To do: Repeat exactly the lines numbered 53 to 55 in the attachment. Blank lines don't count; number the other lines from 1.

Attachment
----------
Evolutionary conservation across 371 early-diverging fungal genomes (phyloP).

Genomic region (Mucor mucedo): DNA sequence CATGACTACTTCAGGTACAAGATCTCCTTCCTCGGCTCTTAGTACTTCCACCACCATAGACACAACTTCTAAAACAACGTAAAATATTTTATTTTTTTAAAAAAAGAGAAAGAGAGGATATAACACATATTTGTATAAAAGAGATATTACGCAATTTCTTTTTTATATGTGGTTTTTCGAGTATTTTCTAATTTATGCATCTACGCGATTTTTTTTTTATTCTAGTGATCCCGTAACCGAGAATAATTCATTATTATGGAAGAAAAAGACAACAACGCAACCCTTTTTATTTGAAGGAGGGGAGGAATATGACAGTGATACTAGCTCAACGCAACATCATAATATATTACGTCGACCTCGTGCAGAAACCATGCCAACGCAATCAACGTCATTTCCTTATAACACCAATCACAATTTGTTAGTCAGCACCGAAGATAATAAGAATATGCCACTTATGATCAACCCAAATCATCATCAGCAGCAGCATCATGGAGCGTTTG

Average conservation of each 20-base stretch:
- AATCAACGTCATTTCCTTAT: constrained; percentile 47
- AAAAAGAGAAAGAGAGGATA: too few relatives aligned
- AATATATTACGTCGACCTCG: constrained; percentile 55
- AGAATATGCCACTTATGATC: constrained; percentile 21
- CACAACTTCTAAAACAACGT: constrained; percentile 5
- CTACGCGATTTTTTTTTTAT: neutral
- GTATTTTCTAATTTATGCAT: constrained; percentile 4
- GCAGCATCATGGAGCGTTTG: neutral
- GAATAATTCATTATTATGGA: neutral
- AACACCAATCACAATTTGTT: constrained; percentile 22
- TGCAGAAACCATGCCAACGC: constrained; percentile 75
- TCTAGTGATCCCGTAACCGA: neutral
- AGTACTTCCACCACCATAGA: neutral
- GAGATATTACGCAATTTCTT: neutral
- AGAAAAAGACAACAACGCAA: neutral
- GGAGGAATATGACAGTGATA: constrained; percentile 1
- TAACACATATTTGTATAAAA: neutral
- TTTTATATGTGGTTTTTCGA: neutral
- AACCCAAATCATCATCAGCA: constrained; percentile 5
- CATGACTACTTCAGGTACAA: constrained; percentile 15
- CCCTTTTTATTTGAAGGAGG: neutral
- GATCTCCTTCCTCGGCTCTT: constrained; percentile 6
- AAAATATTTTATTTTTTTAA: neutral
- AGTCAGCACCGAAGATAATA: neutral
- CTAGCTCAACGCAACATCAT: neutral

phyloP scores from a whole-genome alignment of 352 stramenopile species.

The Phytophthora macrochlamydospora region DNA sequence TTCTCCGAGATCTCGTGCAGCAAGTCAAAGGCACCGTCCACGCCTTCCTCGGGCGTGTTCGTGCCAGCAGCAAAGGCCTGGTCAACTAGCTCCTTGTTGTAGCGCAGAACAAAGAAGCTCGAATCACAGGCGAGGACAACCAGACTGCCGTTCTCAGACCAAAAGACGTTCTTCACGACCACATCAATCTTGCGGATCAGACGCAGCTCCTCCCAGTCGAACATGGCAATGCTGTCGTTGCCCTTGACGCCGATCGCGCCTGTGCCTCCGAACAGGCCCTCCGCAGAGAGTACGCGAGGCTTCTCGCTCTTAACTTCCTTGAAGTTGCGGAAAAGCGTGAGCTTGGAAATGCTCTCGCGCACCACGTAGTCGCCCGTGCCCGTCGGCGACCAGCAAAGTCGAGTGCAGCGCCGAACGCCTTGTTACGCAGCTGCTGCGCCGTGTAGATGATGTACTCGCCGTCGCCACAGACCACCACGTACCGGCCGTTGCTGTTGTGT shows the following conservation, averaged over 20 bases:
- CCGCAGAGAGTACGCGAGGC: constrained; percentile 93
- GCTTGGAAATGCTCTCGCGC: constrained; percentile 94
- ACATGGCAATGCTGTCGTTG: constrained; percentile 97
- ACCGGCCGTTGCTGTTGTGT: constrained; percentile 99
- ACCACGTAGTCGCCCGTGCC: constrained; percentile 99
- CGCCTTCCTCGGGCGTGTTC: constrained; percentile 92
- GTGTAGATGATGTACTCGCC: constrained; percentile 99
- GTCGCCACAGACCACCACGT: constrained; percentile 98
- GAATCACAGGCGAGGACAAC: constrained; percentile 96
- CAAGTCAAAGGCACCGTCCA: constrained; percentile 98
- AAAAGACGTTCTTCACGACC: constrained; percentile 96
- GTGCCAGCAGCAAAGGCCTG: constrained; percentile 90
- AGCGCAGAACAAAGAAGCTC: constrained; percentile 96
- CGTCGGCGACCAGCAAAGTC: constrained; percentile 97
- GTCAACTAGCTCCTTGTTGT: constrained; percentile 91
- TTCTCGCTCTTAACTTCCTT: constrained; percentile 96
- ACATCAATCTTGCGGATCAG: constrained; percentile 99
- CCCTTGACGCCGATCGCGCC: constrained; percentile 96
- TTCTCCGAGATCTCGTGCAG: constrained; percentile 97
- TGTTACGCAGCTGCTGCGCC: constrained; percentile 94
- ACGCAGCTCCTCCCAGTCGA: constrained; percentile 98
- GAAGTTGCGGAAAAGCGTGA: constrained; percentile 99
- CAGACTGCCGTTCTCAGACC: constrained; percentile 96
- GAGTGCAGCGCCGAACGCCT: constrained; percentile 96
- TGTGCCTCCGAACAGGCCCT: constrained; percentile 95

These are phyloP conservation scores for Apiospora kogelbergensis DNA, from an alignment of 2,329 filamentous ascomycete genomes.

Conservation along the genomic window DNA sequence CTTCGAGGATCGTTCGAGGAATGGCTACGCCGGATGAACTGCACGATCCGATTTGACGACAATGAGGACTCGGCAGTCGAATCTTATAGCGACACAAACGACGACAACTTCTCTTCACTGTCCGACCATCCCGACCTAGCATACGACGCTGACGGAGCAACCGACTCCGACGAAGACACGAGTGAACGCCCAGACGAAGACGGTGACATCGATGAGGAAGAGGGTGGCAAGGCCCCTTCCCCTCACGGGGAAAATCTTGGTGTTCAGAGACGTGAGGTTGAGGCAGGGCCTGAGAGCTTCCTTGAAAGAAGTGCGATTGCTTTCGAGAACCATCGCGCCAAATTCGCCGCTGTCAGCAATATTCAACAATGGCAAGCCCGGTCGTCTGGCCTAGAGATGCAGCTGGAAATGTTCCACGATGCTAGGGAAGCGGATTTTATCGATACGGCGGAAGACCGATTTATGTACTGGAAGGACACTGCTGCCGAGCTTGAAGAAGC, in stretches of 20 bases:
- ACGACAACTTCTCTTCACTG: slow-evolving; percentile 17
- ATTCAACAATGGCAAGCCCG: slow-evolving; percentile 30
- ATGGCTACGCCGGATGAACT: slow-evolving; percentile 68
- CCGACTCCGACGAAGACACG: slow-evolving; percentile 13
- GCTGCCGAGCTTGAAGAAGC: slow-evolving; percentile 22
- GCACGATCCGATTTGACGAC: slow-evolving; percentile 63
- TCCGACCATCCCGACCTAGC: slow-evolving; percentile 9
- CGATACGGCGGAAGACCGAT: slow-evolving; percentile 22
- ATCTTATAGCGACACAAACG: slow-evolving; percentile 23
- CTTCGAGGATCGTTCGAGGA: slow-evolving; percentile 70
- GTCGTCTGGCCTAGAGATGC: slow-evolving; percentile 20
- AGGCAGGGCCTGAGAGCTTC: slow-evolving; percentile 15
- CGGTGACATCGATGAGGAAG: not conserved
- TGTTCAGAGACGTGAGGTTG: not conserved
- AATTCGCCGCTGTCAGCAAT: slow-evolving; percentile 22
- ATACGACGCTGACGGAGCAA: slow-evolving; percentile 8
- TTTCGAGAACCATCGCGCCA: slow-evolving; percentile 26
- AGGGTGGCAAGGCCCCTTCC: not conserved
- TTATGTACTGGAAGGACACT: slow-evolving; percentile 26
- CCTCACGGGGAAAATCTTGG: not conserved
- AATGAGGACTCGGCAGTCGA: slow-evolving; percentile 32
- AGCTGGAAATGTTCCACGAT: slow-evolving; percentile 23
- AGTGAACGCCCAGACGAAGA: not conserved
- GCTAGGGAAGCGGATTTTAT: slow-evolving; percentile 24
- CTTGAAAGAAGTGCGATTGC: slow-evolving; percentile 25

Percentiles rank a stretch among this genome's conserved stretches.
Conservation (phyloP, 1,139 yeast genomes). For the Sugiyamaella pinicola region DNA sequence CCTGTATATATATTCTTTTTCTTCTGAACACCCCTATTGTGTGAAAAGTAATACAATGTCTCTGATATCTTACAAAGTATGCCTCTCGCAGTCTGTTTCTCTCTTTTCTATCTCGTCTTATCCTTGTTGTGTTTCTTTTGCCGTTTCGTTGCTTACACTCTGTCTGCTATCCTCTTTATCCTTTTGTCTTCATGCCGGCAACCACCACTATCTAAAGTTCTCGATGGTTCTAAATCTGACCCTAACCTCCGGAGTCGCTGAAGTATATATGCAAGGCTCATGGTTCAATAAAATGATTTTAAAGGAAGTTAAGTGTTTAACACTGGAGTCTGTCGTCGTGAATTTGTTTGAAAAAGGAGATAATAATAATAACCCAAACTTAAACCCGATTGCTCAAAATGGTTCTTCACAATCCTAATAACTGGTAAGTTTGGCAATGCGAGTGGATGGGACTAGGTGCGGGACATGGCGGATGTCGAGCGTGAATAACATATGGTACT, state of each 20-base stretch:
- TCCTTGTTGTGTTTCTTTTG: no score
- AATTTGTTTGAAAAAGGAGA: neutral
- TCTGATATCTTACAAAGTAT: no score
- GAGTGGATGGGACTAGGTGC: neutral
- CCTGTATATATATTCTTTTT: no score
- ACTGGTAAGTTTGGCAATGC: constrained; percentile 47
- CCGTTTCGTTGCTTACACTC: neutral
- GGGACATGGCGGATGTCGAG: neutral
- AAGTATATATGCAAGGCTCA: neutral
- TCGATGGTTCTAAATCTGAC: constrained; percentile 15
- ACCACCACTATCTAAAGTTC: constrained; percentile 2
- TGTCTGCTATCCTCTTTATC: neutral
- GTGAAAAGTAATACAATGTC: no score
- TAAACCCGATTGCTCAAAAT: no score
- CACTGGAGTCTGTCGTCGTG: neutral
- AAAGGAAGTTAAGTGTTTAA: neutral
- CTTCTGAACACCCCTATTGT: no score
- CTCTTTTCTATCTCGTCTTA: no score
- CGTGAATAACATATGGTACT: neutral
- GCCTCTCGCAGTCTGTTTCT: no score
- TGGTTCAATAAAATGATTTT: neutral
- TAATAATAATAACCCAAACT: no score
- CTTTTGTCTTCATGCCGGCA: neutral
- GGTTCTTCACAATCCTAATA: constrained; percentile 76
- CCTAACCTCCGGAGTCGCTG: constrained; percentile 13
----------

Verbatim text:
- CAGACTGCCGTTCTCAGACC: constrained; percentile 96
- GAGTGCAGCGCCGAACGCCT: constrained; percentile 96
- TGTGCCTCCGAACAGGCCCT: constrained; percentile 95